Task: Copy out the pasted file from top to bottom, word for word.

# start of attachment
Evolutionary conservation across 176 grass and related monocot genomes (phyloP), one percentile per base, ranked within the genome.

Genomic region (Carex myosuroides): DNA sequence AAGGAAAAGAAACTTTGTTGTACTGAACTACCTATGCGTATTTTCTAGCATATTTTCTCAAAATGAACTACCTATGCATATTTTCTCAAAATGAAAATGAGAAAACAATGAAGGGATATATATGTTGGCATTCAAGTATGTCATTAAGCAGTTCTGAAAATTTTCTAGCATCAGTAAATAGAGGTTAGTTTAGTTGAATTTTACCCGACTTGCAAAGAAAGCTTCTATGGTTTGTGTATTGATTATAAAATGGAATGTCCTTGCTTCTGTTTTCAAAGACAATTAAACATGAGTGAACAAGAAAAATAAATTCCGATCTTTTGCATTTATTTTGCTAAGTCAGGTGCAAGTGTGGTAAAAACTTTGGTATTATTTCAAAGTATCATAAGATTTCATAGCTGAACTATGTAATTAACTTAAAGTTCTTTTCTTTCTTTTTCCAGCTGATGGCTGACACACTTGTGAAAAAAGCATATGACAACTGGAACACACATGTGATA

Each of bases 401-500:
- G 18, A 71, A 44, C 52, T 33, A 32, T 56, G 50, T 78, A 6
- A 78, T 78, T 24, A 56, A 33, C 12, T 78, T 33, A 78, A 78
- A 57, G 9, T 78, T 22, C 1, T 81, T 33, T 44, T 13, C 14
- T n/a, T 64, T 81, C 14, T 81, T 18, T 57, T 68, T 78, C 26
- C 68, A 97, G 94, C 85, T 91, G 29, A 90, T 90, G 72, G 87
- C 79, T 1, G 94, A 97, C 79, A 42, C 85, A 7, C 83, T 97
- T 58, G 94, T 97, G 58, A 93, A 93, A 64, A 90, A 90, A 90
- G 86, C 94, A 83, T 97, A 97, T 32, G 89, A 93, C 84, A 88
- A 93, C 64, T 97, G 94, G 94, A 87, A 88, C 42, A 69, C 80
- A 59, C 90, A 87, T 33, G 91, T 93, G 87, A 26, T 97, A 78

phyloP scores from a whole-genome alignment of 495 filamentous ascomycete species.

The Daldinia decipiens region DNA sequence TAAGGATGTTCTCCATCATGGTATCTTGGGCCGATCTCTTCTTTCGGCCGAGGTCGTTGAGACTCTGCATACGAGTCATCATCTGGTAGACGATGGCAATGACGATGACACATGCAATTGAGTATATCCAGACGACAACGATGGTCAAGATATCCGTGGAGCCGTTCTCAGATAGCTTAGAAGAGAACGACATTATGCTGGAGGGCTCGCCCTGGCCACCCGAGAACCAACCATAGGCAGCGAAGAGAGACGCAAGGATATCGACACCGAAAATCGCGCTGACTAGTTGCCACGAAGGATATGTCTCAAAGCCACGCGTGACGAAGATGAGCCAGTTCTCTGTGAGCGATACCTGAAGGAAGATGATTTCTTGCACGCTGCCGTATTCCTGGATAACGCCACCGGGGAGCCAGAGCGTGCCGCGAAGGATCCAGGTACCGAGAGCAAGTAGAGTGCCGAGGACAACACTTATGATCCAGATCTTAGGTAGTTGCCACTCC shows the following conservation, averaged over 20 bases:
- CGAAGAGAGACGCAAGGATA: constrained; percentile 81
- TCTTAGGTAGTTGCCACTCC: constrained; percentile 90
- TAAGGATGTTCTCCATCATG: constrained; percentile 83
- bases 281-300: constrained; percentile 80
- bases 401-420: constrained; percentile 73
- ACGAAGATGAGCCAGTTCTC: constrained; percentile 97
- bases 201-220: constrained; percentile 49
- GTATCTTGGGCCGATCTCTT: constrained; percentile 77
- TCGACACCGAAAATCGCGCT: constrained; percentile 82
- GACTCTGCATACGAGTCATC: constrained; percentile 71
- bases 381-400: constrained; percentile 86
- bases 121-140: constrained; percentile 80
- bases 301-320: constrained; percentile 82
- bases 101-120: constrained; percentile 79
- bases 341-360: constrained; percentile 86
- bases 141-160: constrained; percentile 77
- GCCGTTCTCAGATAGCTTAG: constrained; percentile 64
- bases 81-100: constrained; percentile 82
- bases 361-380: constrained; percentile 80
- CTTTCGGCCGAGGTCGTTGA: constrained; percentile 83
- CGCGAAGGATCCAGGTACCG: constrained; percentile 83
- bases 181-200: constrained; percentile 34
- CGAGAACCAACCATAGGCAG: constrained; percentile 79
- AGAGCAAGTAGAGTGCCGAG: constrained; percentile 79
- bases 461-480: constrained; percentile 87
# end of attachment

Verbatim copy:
Evolutionary conservation across 176 grass and related monocot genomes (phyloP), one percentile per base, ranked within the genome.

Genomic region (Carex myosuroides): DNA sequence AAGGAAAAGAAACTTTGTTGTACTGAACTACCTATGCGTATTTTCTAGCATATTTTCTCAAAATGAACTACCTATGCATATTTTCTCAAAATGAAAATGAGAAAACAATGAAGGGATATATATGTTGGCATTCAAGTATGTCATTAAGCAGTTCTGAAAATTTTCTAGCATCAGTAAATAGAGGTTAGTTTAGTTGAATTTTACCCGACTTGCAAAGAAAGCTTCTATGGTTTGTGTATTGATTATAAAATGGAATGTCCTTGCTTCTGTTTTCAAAGACAATTAAACATGAGTGAACAAGAAAAATAAATTCCGATCTTTTGCATTTATTTTGCTAAGTCAGGTGCAAGTGTGGTAAAAACTTTGGTATTATTTCAAAGTATCATAAGATTTCATAGCTGAACTATGTAATTAACTTAAAGTTCTTTTCTTTCTTTTTCCAGCTGATGGCTGACACACTTGTGAAAAAAGCATATGACAACTGGAACACACATGTGATA

Each of bases 401-500:
- G 18, A 71, A 44, C 52, T 33, A 32, T 56, G 50, T 78, A 6
- A 78, T 78, T 24, A 56, A 33, C 12, T 78, T 33, A 78, A 78
- A 57, G 9, T 78, T 22, C 1, T 81, T 33, T 44, T 13, C 14
- T n/a, T 64, T 81, C 14, T 81, T 18, T 57, T 68, T 78, C 26
- C 68, A 97, G 94, C 85, T 91, G 29, A 90, T 90, G 72, G 87
- C 79, T 1, G 94, A 97, C 79, A 42, C 85, A 7, C 83, T 97
- T 58, G 94, T 97, G 58, A 93, A 93, A 64, A 90, A 90, A 90
- G 86, C 94, A 83, T 97, A 97, T 32, G 89, A 93, C 84, A 88
- A 93, C 64, T 97, G 94, G 94, A 87, A 88, C 42, A 69, C 80
- A 59, C 90, A 87, T 33, G 91, T 93, G 87, A 26, T 97, A 78

phyloP scores from a whole-genome alignment of 495 filamentous ascomycete species.

The Daldinia decipiens region DNA sequence TAAGGATGTTCTCCATCATGGTATCTTGGGCCGATCTCTTCTTTCGGCCGAGGTCGTTGAGACTCTGCATACGAGTCATCATCTGGTAGACGATGGCAATGACGATGACACATGCAATTGAGTATATCCAGACGACAACGATGGTCAAGATATCCGTGGAGCCGTTCTCAGATAGCTTAGAAGAGAACGACATTATGCTGGAGGGCTCGCCCTGGCCACCCGAGAACCAACCATAGGCAGCGAAGAGAGACGCAAGGATATCGACACCGAAAATCGCGCTGACTAGTTGCCACGAAGGATATGTCTCAAAGCCACGCGTGACGAAGATGAGCCAGTTCTCTGTGAGCGATACCTGAAGGAAGATGATTTCTTGCACGCTGCCGTATTCCTGGATAACGCCACCGGGGAGCCAGAGCGTGCCGCGAAGGATCCAGGTACCGAGAGCAAGTAGAGTGCCGAGGACAACACTTATGATCCAGATCTTAGGTAGTTGCCACTCC shows the following conservation, averaged over 20 bases:
- CGAAGAGAGACGCAAGGATA: constrained; percentile 81
- TCTTAGGTAGTTGCCACTCC: constrained; percentile 90
- TAAGGATGTTCTCCATCATG: constrained; percentile 83
- bases 281-300: constrained; percentile 80
- bases 401-420: constrained; percentile 73
- ACGAAGATGAGCCAGTTCTC: constrained; percentile 97
- bases 201-220: constrained; percentile 49
- GTATCTTGGGCCGATCTCTT: constrained; percentile 77
- TCGACACCGAAAATCGCGCT: constrained; percentile 82
- GACTCTGCATACGAGTCATC: constrained; percentile 71
- bases 381-400: constrained; percentile 86
- bases 121-140: constrained; percentile 80
- bases 301-320: constrained; percentile 82
- bases 101-120: constrained; percentile 79
- bases 341-360: constrained; percentile 86
- bases 141-160: constrained; percentile 77
- GCCGTTCTCAGATAGCTTAG: constrained; percentile 64
- bases 81-100: constrained; percentile 82
- bases 361-380: constrained; percentile 80
- CTTTCGGCCGAGGTCGTTGA: constrained; percentile 83
- CGCGAAGGATCCAGGTACCG: constrained; percentile 83
- bases 181-200: constrained; percentile 34
- CGAGAACCAACCATAGGCAG: constrained; percentile 79
- AGAGCAAGTAGAGTGCCGAG: constrained; percentile 79
- bases 461-480: constrained; percentile 87